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Thread: Building Gentoo Linux With LLVM/Clang

  1. #1
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    Default Building Gentoo Linux With LLVM/Clang

    Phoronix: Building Gentoo Linux With LLVM/Clang

    Following this weekend's news about Link-Time Optimization support for the Linux kernel, in the discussion that spawned, building the Linux kernel with the LLVM/Clang compiler was once again brought up...

    http://www.phoronix.com/vr.php?view=MTE2NDE

  2. #2
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    Default any advantage?

    Gerntoo user here. Does it provide any advantage to use LLVM/Clang yet?
    Anybody?

  3. #3
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    Default Benchmarks

    Cool!
    Linux on x86-64 now apparently compiles with LLVM according to that website.

    I look forward to seeing benchmarks of the Linux kernel compiled with GCC and LLVM.
    Even if I am convinced that GCC will perform much faster.

    It is still nice, because it allegedly improves code quality.

    Are much patches needed to compile the Linux kernel under LLVM/Clang?

  4. #4
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    Default

    Quote Originally Posted by dimko View Post
    Gerntoo user here. Does it provide any advantage to use LLVM/Clang yet?
    Anybody?
    Yes and no. The resulting binaries are comparably fast; sometimes faster and sometimes slower than gcc. As an end user you're unlikely to notice the difference except in some rare edge cases.

    What is different is that clang compiles faster than gcc - if you build from source with portage it should save you a fair bit of time. It also produces much better error messages and warnings, which is rather nice if you're a developer. Finally, it's always smart to make sure you've got alternatives - if any political/personal/legal/technical issues show up for either compiler, there's a fallback (and the work done to make the code compile on both is probably beneficial if a third compiler shows up.)

  5. #5
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    Default Third compiler

    I hope a third (and forth) compiler shows up.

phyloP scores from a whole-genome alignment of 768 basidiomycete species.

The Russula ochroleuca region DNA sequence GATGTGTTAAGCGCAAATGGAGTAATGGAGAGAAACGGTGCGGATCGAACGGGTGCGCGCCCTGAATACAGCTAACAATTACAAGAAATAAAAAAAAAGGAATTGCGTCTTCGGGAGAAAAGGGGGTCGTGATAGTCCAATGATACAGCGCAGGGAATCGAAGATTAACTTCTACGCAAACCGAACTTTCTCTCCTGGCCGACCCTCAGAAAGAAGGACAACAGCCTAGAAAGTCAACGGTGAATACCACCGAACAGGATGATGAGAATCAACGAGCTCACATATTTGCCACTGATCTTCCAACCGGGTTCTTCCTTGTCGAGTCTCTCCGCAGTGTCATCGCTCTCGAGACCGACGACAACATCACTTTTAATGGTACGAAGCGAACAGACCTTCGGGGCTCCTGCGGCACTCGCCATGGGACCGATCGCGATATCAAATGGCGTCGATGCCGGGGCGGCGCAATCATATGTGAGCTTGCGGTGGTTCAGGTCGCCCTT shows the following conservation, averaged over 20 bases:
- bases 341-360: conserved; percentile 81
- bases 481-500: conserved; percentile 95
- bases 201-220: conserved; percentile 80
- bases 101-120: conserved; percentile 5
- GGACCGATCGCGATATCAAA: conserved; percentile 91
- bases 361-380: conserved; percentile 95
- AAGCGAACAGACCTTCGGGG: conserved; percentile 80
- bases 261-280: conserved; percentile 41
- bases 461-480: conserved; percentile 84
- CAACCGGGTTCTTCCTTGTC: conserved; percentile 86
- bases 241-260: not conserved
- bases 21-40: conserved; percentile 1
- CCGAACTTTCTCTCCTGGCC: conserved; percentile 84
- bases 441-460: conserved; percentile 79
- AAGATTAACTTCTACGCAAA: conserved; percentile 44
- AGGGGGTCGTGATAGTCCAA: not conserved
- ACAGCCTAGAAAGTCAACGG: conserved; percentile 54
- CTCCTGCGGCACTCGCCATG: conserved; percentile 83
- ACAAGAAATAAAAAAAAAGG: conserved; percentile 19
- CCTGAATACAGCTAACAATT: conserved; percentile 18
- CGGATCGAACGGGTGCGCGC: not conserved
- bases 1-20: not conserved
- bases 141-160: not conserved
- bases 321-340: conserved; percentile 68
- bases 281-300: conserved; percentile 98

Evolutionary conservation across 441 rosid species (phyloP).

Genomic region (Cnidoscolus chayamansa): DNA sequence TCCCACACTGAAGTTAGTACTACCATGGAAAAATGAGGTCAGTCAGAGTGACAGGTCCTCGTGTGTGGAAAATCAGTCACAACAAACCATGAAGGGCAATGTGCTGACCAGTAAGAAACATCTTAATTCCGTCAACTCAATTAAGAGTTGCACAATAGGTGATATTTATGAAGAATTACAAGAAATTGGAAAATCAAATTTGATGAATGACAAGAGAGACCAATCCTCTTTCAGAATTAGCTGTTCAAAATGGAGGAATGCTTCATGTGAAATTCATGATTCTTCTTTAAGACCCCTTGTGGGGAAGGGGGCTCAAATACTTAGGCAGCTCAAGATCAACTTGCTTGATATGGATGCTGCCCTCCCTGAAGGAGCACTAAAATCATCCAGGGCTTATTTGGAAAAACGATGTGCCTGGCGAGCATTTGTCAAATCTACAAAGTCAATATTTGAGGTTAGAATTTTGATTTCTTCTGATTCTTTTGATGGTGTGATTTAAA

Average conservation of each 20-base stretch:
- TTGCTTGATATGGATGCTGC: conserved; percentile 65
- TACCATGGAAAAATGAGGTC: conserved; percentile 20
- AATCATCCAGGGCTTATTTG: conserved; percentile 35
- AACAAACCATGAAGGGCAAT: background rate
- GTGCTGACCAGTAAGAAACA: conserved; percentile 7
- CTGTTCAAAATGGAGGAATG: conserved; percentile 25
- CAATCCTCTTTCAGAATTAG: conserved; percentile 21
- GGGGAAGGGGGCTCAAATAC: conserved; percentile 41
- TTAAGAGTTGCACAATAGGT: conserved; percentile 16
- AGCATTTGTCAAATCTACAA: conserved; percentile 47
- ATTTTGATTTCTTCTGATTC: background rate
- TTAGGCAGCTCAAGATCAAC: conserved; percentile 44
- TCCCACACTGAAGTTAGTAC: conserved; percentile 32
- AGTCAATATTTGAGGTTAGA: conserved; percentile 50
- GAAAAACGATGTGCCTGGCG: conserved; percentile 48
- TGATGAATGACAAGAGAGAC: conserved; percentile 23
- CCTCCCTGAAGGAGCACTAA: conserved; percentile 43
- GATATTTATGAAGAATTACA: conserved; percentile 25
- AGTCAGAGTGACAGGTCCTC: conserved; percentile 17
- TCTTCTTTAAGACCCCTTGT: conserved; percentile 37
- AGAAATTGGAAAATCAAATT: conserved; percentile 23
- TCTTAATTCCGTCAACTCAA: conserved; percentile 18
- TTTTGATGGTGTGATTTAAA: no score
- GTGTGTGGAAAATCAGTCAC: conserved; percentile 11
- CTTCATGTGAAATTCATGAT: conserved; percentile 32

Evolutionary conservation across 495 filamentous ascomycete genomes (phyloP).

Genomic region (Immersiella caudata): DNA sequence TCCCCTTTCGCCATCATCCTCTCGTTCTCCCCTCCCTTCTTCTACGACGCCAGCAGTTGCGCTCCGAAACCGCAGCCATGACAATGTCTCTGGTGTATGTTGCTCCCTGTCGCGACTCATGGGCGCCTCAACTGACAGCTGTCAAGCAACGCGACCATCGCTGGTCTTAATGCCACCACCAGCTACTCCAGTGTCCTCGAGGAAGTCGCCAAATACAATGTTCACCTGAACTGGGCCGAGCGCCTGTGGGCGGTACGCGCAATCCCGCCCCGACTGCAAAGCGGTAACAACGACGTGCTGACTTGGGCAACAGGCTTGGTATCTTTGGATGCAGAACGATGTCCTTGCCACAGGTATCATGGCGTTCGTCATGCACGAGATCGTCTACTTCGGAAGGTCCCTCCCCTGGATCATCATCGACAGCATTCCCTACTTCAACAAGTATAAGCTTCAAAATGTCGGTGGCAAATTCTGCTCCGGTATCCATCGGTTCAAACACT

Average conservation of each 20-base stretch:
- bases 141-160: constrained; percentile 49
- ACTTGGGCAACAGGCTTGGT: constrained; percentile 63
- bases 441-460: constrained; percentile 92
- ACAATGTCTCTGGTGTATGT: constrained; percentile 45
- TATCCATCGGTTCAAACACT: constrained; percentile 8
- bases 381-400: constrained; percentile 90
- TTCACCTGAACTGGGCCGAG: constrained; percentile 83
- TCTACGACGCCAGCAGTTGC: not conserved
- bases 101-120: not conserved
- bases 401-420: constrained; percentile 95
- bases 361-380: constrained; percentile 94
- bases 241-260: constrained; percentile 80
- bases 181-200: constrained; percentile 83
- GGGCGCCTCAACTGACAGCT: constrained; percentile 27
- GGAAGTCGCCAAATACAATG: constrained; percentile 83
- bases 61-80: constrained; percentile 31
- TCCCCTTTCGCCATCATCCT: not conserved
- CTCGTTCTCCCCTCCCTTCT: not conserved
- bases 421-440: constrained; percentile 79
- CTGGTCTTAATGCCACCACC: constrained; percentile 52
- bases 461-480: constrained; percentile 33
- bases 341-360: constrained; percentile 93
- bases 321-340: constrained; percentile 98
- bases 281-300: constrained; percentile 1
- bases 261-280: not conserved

* Intel C Compiler
    * Open64
    * TCC
    * PCC

  6. #6
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    Default

    With all the problems Linux has both on desktop and server side, someone should now please explain to me why is migrating to clang such an important and high priority task.

    This is all a political bullshit story, someone doesn't like the GNU GPL license anymore.

  7. #7
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    Default

    Who is migrating?

  8. #8
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    Default

    Quote Originally Posted by bulletxt View Post
    With all the problems Linux has both on desktop and server side, someone should now please explain to me why is migrating to clang such an important and high priority task.

    This is all a political bullshit story, someone doesn't like the GNU GPL license anymore.
    It goes something like this:

    1: Compile Linux with LLVM/CLANG/ICC/etc.
    2: Look for things that are faster than what GCC produces.
    3: Figure out 'why' they are faster.
    4: Implement what you have discovered (in step 3) in GCC.

    The end result is a faster linux binary produced by GCC.

    F

  9. #9
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    Default

    Quote Originally Posted by bulletxt View Post
    With all the problems Linux has both on desktop and server side, someone should now please explain to me why is migrating to clang such an important and high priority task.

    This is all a political bullshit story, someone doesn't like the GNU GPL license anymore.
    If in the future, will be able to compile to VM like LLVM does, we will not need to target only one processor with one binary. For example Android must use LLVM for Java and C++ and stop be a Java toy under patent attack. Another example is that if closed source programs and games, are compiled with LLVM, then will be compatible with all processors. Some one has to develop the way.

  10. #10

    Default

    Quote Originally Posted by dnebdal View Post
    Yes and no. The resulting binaries are comparably fast; sometimes faster and sometimes slower than gcc. As an end user you're unlikely to notice the difference except in some rare edge cases.
    Binaries are usually much slower with llvm. As an end user why would anyone bother to use llvm and make his life harder?

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